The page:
In “Loeka Discovered,” a buzz flows throughout a lab when scientists unearth a perfectly preserved prehistoric man who suggests to them the hopefulness of life, but the more they learn, the more the realities of ancient survival invade their buoyant projections. “Frost Mountain Picnic Massacre” meditates on why an entire town enthusiastically rushes out to the annual picnic that ends, year after year, in a massacre of astonishing creativity and casualty. The title story illuminates the desires and even the violence that surges beneath the tenuous peace among the animals in the Garden of Eden.
Fried’s stories suggest that we are at our most compelling and human when wrestling with the most frustrating aspects of both the world around us and of our very own natures—and in the process shows why he is a talent to be watched."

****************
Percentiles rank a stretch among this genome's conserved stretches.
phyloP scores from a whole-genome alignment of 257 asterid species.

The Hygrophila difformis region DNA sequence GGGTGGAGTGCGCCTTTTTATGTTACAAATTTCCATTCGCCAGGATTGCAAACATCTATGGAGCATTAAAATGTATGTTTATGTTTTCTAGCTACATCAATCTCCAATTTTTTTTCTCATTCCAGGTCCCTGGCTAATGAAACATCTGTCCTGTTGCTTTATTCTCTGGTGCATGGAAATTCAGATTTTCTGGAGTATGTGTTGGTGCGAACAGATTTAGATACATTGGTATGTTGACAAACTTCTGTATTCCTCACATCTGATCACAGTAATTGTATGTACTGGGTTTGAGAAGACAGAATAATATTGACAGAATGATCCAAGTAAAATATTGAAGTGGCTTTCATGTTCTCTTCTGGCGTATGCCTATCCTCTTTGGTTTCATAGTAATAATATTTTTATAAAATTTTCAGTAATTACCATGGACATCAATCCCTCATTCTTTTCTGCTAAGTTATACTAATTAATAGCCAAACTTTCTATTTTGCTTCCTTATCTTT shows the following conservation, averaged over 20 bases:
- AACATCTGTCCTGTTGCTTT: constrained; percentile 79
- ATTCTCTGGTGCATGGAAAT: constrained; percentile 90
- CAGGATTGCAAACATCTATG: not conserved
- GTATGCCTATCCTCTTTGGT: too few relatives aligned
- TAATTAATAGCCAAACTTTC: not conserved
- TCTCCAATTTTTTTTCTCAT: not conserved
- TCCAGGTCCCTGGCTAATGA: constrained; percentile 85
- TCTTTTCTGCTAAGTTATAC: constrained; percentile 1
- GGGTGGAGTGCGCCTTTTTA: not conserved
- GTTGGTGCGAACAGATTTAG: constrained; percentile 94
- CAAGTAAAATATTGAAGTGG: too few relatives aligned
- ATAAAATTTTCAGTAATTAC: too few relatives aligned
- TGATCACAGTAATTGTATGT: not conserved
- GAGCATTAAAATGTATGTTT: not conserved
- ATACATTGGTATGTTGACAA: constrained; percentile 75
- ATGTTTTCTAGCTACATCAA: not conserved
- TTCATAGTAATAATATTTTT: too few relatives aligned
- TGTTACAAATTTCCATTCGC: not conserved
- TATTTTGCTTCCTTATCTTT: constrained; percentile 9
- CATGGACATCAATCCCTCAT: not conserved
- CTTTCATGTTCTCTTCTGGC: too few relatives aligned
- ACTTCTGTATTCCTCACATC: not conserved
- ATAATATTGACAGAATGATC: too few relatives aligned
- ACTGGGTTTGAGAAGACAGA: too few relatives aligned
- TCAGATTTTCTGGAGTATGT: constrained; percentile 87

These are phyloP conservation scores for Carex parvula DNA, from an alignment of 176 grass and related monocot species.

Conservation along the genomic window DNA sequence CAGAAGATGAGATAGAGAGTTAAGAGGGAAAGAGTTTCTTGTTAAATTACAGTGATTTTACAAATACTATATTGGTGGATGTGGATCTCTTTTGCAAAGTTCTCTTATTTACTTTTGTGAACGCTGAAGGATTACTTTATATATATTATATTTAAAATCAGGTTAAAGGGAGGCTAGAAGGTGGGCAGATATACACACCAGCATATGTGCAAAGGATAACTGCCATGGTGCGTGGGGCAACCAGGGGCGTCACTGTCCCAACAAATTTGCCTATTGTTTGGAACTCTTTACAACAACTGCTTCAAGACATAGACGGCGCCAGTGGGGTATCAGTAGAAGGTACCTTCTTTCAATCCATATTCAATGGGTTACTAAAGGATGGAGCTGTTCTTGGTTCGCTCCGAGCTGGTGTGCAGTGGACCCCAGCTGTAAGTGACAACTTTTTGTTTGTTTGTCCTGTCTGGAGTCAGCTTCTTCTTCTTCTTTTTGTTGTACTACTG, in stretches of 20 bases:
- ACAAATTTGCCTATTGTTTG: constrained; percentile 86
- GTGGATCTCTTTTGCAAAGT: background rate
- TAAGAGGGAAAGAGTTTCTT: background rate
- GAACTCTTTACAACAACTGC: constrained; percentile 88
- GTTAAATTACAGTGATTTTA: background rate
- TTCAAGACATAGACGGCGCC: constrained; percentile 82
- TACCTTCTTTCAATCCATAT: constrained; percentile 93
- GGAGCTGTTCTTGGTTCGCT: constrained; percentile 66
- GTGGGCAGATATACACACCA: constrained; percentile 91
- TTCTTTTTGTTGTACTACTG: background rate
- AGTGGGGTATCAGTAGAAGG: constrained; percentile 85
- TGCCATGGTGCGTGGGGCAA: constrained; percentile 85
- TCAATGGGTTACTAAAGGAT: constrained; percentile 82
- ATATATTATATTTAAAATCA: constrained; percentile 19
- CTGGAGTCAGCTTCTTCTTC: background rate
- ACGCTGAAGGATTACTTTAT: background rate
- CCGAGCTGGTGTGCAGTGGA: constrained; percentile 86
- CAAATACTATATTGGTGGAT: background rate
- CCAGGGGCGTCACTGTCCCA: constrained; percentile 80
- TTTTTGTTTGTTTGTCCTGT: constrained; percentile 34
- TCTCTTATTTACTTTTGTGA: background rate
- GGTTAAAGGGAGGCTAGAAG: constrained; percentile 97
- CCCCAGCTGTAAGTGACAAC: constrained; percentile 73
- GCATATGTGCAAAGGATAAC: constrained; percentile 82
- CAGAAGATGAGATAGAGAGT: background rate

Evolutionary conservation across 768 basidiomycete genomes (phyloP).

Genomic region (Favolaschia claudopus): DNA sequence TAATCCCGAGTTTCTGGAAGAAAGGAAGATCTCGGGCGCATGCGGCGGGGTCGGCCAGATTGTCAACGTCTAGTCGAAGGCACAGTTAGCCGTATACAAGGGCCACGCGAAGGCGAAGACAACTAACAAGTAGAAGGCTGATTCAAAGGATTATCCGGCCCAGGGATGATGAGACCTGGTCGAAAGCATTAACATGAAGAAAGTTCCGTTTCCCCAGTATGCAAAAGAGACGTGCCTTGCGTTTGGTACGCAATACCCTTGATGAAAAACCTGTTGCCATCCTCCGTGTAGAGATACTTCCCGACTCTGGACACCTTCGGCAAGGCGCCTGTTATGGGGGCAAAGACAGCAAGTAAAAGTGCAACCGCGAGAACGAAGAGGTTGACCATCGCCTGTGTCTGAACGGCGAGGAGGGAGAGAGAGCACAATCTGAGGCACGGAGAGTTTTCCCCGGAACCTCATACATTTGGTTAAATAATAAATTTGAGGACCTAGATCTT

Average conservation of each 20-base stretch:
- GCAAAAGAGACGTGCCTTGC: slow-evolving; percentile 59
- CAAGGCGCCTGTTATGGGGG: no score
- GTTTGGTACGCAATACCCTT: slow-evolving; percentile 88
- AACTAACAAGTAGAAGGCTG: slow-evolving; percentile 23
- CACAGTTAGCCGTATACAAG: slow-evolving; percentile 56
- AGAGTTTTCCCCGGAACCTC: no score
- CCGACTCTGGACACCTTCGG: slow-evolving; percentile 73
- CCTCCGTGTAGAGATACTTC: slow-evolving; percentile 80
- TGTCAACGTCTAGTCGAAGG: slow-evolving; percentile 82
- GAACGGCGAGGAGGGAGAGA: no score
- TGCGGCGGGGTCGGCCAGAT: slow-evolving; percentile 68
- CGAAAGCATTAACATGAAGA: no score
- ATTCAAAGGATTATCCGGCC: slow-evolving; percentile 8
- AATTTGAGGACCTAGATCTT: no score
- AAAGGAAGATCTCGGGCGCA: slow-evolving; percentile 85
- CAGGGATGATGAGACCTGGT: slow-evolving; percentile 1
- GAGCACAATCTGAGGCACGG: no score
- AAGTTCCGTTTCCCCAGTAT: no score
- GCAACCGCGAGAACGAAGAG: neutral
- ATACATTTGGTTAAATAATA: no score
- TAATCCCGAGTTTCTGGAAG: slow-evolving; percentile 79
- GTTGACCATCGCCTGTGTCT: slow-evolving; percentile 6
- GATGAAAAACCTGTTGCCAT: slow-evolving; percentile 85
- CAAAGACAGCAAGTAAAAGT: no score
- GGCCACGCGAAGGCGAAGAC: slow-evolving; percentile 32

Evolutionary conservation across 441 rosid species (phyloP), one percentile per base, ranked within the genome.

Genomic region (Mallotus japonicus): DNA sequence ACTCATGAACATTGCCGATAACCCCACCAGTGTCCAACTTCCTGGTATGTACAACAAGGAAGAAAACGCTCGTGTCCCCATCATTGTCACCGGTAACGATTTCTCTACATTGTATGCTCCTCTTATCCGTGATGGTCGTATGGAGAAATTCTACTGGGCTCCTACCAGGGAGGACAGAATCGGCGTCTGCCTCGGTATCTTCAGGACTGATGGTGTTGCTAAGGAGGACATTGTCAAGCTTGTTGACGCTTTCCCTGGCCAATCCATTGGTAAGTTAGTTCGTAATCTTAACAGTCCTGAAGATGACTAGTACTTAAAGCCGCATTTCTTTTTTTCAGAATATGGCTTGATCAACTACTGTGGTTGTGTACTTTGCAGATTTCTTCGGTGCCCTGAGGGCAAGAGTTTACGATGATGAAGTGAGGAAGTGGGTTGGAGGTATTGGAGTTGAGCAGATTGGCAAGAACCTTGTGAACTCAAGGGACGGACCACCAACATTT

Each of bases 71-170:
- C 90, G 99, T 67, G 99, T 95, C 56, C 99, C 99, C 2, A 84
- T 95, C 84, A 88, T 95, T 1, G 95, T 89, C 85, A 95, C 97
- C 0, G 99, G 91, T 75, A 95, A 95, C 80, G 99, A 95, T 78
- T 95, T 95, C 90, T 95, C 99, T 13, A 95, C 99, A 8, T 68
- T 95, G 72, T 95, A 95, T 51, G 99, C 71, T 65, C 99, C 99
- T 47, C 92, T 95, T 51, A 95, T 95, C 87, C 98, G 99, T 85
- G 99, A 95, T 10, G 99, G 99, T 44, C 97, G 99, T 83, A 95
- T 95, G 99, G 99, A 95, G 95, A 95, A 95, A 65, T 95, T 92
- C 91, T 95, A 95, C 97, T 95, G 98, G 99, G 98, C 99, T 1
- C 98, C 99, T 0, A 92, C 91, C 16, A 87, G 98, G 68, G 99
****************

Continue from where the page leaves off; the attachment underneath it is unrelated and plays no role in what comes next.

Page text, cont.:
"What the World Will Look Like When All the Water Leaves Us" by Laura van den Berg
"Containing work reprinted in Best Non-Required Reading 2008, Best New American Voices 2010, and The Pushcart Prizes 2010, the stories in Laura van den Berg's rich and inventive debut illuminate the intersection of the mythic and the mundane.
A failed actress takes a job as a Bigfoot impersonator. A botanist seeking a rare flower crosses path with a group of men hunting the Loch Ness Monster. A disillusioned missionary in Africa grapples with grief and a growing obsession with a creature rumored to live in the forest of the Congo. And in the title story, a young woman traveling with her scientist mother in Madagascar confronts her burgeoning sexuality and her dream of becoming a long-distance swimmer.
Rendered with precision and longing, the women who narrate these starkly beautiful stories are consumed with searching -- for absolution, for solace, for the flash of extraordinary in the ordinary that will forever alter their lives."